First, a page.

I’d like you to tell me about the village in which you grew up, and how odd it must have been for you to have met my grandfather so far from any village in the heart of Lithuania. I suspect you left with your parents, exhausted by pogroms, exhausted by the Jewishness that to them defined you. I’d love to know about my mother who I never got to meet, the seventh of your eight children, but like you, she is silent and all I have left is a small photo and a volume of imagined memories.
Oddly I have a photo of my grandmother’s grave, but not one of my mothers, either of them actually, and we’ve yet to have a funeral for the one who raised me. I forgive the one who gave me life, for she gave me to one she felt could care for me well and she slipped away into death before I found out her name. I do have a college yearbook photo of her, and that will have to do every day, and especially on Sunday when she will have been lying in the soil of West Virginia for sixteen years, and I will be mourning her passing for four.
It is that moment when the moon is a glaring crescent, slowly engulfed by the impending night — when the few clouds give out their fading glow In the jaundiced light of the sodium arc street lamp.- It nestles the curb — at first a small bird — when touched, a twisted piece of root
I want to walk into the weed-strewn aging cemetery, stand in the shadow of the expressway, peel the uncut grass from around her head- stone. I remember her arthritic hands clutching mine, in her dark, morgueish apartment, smelling of vinyl camphor borsht I saw her last in a hospital bed where they catalog and store those awaiting death, stared at the well-tubed skeleton barely indenting starched white sheets. She smiled wanly and whispershouted my name — I held my ground unable to cross the river of years unwilling to touch her outstretched hand. She had no face then, no face now, only an even fainter smell of age of camphor of lilac of must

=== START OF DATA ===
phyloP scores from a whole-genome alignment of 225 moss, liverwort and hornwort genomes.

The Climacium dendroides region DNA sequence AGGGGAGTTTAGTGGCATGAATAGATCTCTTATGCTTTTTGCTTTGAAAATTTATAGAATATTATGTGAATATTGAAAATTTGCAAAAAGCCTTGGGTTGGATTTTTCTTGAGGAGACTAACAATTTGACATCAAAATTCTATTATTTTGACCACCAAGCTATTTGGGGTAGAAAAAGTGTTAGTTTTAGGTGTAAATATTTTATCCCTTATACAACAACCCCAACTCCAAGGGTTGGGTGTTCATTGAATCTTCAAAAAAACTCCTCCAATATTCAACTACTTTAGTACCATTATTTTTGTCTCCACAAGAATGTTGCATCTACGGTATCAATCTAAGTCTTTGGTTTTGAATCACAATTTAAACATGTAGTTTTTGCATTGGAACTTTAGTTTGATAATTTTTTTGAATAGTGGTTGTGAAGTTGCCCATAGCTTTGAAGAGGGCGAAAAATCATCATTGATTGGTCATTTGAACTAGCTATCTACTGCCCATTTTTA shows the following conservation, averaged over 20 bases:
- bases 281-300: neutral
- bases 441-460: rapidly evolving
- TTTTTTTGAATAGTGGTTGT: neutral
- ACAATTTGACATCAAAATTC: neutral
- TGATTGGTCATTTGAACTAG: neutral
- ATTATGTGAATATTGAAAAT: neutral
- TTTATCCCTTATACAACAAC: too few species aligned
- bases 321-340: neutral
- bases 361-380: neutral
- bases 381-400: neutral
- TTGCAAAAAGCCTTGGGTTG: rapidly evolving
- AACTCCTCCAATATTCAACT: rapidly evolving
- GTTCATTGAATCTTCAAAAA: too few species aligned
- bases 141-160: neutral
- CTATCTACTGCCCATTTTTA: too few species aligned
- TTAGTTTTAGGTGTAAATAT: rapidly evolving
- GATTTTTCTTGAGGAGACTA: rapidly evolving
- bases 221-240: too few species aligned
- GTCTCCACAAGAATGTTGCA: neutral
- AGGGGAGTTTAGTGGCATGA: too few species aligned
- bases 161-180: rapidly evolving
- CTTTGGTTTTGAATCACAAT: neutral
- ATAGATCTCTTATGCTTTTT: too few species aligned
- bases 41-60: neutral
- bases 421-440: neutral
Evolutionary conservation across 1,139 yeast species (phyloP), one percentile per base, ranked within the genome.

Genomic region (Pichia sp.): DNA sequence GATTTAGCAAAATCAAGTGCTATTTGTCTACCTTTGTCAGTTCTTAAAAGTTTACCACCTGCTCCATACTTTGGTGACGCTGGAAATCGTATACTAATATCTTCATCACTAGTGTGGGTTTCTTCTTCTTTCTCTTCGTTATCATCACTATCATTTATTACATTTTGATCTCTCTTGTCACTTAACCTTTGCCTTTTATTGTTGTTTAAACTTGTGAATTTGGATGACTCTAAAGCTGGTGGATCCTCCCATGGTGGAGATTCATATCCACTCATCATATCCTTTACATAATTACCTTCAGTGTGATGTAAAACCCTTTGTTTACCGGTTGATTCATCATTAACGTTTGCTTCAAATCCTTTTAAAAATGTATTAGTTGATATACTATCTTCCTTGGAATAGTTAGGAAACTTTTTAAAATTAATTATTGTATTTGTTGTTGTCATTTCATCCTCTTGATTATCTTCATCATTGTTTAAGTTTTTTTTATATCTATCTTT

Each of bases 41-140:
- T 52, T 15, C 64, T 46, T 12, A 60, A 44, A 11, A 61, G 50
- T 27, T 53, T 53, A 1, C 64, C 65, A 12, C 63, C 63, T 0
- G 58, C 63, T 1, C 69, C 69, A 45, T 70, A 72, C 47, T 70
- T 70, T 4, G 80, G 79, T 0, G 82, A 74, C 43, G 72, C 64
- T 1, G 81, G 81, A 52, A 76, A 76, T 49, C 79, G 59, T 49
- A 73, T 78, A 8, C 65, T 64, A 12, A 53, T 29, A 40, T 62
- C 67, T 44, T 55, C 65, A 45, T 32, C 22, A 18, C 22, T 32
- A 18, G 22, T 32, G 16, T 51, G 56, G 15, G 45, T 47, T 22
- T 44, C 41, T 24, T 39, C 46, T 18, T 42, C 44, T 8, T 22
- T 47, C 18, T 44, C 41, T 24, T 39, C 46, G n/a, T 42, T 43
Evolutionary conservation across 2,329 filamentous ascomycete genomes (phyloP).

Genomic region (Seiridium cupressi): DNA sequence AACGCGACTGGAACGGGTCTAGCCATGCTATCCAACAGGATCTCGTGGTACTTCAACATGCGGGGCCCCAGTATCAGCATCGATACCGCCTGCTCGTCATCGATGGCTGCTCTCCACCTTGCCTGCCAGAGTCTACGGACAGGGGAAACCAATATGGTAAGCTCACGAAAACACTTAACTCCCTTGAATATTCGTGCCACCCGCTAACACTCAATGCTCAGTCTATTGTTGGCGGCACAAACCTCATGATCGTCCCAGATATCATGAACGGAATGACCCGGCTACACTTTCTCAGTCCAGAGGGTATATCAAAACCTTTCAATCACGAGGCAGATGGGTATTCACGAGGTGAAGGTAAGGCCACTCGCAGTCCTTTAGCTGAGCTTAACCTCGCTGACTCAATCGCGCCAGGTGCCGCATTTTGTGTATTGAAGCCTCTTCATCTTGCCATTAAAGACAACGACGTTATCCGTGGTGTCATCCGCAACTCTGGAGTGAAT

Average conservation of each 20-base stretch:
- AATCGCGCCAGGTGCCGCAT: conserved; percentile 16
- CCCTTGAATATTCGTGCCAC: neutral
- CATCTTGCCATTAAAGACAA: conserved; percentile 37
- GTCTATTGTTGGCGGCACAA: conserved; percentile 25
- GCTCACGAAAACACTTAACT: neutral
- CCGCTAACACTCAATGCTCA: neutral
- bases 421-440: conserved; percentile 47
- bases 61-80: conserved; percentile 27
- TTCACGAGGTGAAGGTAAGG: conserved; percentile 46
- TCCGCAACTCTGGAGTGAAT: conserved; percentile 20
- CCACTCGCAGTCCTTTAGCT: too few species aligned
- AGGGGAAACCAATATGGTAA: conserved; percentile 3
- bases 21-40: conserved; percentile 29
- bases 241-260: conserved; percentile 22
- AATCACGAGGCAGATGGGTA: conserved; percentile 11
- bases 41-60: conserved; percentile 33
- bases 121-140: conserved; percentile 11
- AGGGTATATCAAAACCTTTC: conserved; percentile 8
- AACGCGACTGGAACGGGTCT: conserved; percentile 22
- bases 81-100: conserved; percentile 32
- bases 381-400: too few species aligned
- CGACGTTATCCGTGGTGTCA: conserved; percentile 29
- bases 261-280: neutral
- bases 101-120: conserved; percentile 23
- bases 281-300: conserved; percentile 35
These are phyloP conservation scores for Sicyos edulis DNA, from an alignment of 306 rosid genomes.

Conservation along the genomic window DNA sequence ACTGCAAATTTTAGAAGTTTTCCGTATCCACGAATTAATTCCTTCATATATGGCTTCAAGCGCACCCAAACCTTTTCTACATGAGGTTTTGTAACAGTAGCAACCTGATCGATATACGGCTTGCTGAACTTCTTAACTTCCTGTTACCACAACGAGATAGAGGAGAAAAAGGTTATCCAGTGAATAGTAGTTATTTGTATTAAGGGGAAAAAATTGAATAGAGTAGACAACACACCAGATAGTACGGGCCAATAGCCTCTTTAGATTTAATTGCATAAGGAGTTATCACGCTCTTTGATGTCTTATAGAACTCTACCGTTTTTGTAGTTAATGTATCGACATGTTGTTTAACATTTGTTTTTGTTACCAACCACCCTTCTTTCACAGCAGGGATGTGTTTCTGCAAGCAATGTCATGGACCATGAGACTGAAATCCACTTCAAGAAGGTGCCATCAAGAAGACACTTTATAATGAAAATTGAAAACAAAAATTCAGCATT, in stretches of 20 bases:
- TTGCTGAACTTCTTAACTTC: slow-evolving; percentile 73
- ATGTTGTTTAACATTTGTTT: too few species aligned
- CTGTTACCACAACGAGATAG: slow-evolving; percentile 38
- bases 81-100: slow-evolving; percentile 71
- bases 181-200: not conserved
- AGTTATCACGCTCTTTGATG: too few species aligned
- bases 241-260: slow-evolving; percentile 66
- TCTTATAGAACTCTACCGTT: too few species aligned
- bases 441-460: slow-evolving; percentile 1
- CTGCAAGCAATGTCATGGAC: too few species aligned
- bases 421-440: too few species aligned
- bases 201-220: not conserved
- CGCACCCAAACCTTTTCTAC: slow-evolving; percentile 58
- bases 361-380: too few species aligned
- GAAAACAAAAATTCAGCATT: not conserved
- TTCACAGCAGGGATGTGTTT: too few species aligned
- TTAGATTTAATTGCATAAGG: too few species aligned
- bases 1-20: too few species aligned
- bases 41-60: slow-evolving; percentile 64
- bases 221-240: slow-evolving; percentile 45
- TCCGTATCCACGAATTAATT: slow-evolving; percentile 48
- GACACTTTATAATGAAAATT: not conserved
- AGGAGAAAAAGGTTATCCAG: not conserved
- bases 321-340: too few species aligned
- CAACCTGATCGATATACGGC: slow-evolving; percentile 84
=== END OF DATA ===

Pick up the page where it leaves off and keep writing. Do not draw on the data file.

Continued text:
Next to the polished headstone lies a small, twisted root. I wish it were a bird, I could place gently on the lowest branch of the old maple that oversees her slow departure.
First appeared in Legal Studies Forum, Vol. 30, No. 1-2, 2006 and in The Right to Depart, Plainview Press, 2008.
My grandmother speaks to me from time to time, in a voice that sounds remarkably like my own, but the dead borrow voices, it is so much easier than exercising their own, and there is so little need for words once they leave. She hasn’t changed all that much, still opinionated, still ready to have at it with my mother, who strangely doesn’t visit, doesn’t speak now in any voice, but that may be because the more recently departed assume we remember what they needed to say, and said repeatedly before they died. My grandmother still tells me to carefully consider my actions, to never confuse right and simple, to remember her and never, ever give another thought to Jack, the bastard third husband and the only one she ever dumped.